Table 2: KEGG pathway analysis of differentially expressed up and down regulated gene (fold change > 1.75) in three contrast groups, (E11_VS_E16, E11_VS_P1, E16_VS_P1)

Contrast group

Pathway

Count

P-value

q-value

E11_VS_E16

Glycolysis/Gluconeogenesis

3

3.28E-05

5.97E-06

Calcium signaling pathway

4

4.79E-05

7.98E-06

Glyoxylate and dicarboxylate metabolism

2

1.10E-04

1.63E-05

Reductive carboxylate cycle (CO2 fixation)

2

1.10E-04

1.63E-05

Oxidative phosphorylation

3

5.09E-04

5.66E-05

Citrate cycle (TCA cycle)

2

6.43E-04

6.76E-05

Pyruvate metabolism

2

9.75E-04

9.75E-05

Cysteine metabolism

1

0.011454

9.54E-04

E11_VS_P1

Citrate cycle (TCA cycle)

6

3.65E-12

2.44E-12

Pyruvate metabolism

5

2.10E-09

8.41E-10

Glycolysis / Gluconeogenesis

5

9.91E-09

3.30E-09

Oxidative phosphorylation

5

1.06E-06

2.12E-07

Butanoate metabolism

3

1.12E-05

1.67E-06

Wnt signaling pathway

4

5.15E-05

5.72E-06

Valine, leucine and isoleucine biosynthesis

2

5.77E-05

6.07E-06

Cysteine metabolism

2

7.68E-05

7.31E-06

Propanoate metabolism

2

7.44E-04

5.51E-05

Calcium signaling pathway

3

0.001658

1.08E-04

MAPK signaling pathway

3

0.004502

2.43E-04

Apoptosis 2

2

0.005367

2.75E-04

E16_VS_P1

Citrate cycle (TCA cycle)

5

7.51E-12

6.14E-12

Glycolysis / Gluconeogenesis

4

2.40E-08

1.20E-08

Pyruvate metabolism

3

1.57E-06

4.49E-07

Cysteine metabolism

2

1.38E-05

2.75E-06

Oxidative phosphorylation

3

6.24E-05

1.04E-05

Arginine and proline metabolism

2

1.71E-04

2.44E-05

Glycine, serine and threonine metabolism

2

2.89E-04

3.85E-05

Alkaloid biosynthesis I ___

1

0.004309

4.42E-04

Nucleotide sugars metabolism

1

0.004309

4.42E-04

Valine, leucine and isoleucine biosynthesis

1

0.005025

4.79E-04

Phenylalanine, tyrosine and tryptophan biosynthesis

1

0.006457

5.61E-04

Glyoxylate and dicarboxylate metabolism

1

0.007886

6.31E-04

Reductive carboxylate cycle (CO2 fixation)

1

0.007886

6.31E-04

Pentose and glucuronate inter conversions

1

0.0086

6.37E-04

In the E16_VS_P1 comparison, we identified 30 pathways assigned for differentially expressed genes and 13 were significantly enriched. The most significant were genes involved in cysteine, arginine and proline metabolism, oxidative phosphorylation, glycolysis and the TCA cycle (Table 2 and Supplementary Table 3). Previous reports of miRNA regulation of myogenesis have found single genes [23, 24]. However, growing evidence suggests that miRNA can also have an effect on signal transduction pathways [25].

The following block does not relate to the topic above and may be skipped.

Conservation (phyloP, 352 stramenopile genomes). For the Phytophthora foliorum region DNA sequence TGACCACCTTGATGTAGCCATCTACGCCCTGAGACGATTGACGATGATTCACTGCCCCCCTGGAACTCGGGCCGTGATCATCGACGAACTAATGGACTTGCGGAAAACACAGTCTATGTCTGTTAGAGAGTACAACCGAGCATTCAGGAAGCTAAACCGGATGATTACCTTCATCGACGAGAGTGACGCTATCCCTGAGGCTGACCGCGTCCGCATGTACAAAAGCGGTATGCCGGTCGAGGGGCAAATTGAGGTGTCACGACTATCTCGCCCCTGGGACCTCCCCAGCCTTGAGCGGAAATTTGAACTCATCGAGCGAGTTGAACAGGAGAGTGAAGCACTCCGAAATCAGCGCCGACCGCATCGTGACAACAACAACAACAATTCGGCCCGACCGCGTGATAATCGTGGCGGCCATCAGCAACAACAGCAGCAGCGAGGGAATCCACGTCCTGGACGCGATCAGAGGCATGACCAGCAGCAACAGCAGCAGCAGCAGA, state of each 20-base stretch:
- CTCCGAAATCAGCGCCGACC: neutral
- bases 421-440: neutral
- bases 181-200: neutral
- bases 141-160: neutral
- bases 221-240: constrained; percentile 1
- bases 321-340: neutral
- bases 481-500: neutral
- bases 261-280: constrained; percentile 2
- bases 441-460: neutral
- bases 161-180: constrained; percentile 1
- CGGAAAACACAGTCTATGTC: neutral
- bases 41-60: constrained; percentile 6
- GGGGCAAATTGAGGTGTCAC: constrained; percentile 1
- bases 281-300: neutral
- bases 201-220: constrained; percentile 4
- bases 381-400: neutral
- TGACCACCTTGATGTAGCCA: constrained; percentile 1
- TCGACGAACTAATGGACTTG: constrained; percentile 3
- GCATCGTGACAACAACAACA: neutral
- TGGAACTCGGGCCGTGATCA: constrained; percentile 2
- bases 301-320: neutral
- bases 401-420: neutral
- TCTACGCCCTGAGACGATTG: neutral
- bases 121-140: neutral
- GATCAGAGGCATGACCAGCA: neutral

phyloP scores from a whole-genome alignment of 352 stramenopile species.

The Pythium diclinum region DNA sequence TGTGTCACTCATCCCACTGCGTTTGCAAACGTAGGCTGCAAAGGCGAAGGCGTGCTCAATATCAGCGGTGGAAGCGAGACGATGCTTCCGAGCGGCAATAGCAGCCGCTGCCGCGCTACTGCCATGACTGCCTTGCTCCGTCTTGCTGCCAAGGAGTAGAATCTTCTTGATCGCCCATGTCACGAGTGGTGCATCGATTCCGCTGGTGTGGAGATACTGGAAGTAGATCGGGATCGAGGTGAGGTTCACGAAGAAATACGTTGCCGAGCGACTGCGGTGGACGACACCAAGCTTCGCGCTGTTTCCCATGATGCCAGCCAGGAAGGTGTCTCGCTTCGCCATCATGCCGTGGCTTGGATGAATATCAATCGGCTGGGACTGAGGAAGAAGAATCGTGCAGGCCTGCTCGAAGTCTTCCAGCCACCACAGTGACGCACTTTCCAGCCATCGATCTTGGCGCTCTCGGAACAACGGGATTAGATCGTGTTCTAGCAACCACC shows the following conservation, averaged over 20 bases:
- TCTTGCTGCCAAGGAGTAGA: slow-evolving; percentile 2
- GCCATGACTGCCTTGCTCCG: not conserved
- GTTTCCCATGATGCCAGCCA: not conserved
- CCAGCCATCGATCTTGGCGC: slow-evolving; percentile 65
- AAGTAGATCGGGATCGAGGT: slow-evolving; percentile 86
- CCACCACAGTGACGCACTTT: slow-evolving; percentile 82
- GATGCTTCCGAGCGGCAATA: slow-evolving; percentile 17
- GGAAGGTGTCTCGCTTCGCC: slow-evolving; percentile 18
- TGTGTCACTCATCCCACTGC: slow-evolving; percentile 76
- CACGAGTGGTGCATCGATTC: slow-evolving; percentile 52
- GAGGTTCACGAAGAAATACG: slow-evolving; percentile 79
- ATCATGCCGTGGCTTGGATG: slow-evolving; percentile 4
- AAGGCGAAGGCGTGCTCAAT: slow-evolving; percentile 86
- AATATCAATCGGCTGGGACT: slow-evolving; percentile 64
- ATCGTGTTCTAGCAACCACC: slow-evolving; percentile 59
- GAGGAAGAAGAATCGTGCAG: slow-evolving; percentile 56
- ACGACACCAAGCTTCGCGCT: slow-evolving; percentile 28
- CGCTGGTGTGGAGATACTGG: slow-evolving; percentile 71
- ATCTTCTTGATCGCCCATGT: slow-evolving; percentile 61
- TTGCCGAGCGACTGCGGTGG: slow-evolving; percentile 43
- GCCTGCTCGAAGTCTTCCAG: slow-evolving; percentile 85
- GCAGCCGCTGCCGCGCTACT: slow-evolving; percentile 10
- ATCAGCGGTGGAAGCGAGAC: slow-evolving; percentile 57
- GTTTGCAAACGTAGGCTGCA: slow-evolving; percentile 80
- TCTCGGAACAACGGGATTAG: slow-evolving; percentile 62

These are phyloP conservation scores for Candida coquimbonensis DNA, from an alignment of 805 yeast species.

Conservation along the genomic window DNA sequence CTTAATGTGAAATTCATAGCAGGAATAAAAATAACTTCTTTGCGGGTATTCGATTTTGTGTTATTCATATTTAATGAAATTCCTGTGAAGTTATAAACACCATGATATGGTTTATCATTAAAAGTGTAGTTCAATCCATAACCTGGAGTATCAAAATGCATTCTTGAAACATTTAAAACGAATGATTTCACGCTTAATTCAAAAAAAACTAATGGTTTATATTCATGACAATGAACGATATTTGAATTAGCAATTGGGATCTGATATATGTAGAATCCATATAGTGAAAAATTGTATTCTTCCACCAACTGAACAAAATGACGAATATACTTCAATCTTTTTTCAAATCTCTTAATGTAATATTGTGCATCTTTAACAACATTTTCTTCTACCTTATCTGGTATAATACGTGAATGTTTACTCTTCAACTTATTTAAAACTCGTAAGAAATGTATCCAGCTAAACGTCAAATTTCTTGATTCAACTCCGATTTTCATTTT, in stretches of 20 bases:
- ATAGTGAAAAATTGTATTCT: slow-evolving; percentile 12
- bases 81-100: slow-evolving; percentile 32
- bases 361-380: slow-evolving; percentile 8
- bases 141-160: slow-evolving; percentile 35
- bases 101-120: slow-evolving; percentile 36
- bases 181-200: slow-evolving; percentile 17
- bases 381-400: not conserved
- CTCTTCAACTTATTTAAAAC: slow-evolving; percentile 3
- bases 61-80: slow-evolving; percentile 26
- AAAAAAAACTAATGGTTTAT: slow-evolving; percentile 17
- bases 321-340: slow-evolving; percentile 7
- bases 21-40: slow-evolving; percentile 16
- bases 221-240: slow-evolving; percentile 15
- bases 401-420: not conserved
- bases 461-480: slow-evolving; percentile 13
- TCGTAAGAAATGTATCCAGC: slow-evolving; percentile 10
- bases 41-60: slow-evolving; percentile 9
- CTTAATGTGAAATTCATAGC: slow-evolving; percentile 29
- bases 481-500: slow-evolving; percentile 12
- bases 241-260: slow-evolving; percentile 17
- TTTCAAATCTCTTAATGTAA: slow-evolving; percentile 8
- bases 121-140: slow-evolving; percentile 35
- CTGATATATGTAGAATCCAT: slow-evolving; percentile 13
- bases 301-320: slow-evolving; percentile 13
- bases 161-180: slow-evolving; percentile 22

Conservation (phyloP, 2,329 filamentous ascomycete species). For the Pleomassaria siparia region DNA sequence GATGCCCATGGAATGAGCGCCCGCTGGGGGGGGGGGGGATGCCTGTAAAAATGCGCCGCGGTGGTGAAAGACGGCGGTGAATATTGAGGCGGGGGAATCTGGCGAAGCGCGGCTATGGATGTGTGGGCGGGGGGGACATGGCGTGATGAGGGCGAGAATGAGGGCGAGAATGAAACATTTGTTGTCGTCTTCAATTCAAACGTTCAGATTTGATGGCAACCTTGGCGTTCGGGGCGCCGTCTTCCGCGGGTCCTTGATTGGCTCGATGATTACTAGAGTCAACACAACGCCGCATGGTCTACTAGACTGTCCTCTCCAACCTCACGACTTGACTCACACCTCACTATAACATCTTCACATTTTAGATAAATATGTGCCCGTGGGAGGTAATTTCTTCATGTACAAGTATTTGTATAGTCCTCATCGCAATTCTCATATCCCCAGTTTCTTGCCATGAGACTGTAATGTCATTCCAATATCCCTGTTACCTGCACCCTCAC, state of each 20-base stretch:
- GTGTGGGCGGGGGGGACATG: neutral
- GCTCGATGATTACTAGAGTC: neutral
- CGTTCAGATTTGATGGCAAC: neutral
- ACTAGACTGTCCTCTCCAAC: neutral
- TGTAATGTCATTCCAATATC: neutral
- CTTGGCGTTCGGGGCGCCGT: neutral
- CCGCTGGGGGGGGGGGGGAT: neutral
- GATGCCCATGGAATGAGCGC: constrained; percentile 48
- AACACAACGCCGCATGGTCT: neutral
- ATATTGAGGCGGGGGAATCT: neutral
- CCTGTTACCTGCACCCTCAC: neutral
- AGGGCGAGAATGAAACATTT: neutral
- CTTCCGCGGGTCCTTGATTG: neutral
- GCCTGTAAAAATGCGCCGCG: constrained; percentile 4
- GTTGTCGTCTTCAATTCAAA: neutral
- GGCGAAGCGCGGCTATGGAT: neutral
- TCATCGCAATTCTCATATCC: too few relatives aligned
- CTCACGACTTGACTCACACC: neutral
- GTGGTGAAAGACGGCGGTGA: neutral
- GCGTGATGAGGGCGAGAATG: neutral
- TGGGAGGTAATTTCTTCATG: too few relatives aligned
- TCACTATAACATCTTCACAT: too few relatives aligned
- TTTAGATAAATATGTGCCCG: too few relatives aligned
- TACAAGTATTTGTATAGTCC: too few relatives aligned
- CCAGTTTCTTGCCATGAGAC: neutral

Verification of the interaction between miRNA and target gene

We constructed dual luciferase reporters to test whether miR-126-5p and miR-222a bind directly to the 3′-untranslated regions (3′-UTR) of CPEB3 and FGFR3 mRNAs, respectively. Both miR-222a and miR-126-5p significantly reduced the firefly luciferase activity of the wild type and mutants of the CPEB3 and FGFR3 reporters compared with negative control respectively (Figure 9A and 9B).We also evaluated the effects of miR-222a and miR-126-5p by transfecting miR-222a and miR-126-5p mimics or inhibitors separately in DF-1 cells. We then measured target gene expression after 48 h. Both miR-222a and miR-126-5p down regulated their respective targets (Figure 10A and 10B). When miR-222a and miR-126-5p inhibitors were transfected, CPEB3 and FGFR3 increased respectively (Figure 10C and 10D). This correlation analyses provided support for the results using genome and in silico analysis.

Validation

Figure 9: Validation of the miR-222a and miR-126–5p predicted targets using luciferase reporters containing CPEB3 and FGFR3 3′UTRs in DF-1 cells. (A) CPEB3 target regulated by gga-miR-222a (B) FGFR3 target down regulated by gga-miR-126–5P. The luciferase activity of the transfected with the PGLO vector containing the CPEB3 and FGFR3 3’UTR fragment with the binding sequence of miR-222a and miR-126–5p was inhibited by transfection of miR-222a and miR-126–5p mimic into DF-1 cells line respectively. The Y axis represented the relative fold change of Renilla luciferase activities compared to the level of the negative control. The numerical data are shown as means ± S.E.M. of at least three replicates. The asterisks denotes *P < 0.05, **P < 0.01.

Overexpression

Figure 10: Overexpression of miRNAs inhibits mRNA expression levels in DF-1 cell lines. (AB) Over expression of miR-222a and miR-126–5p causes decreases CPEB3 and FGFR3 target gene expression levels respectively. (CD) miR-222a and miR-126–5p inhibition causes an increase the expression levels of CPEB3 and FGFR3 target genes respectively. Mimics and control oligonucleotides were transfected into DF-1 cells for 48 h to detect target gene expression levels. The fold change values were normalized using the comparative 2-ΔΔCT method [ΔΔCT= ΔCT (target gene) -ΔCT (reference gene)] from at least three independent experiment. The numerical data are shown as means ± S.E.M. of at least three replicates. The P-values (*P < 0.05, **P < 0.01 and ***P < 0.001) compared with the NC groups.

DISCUSSION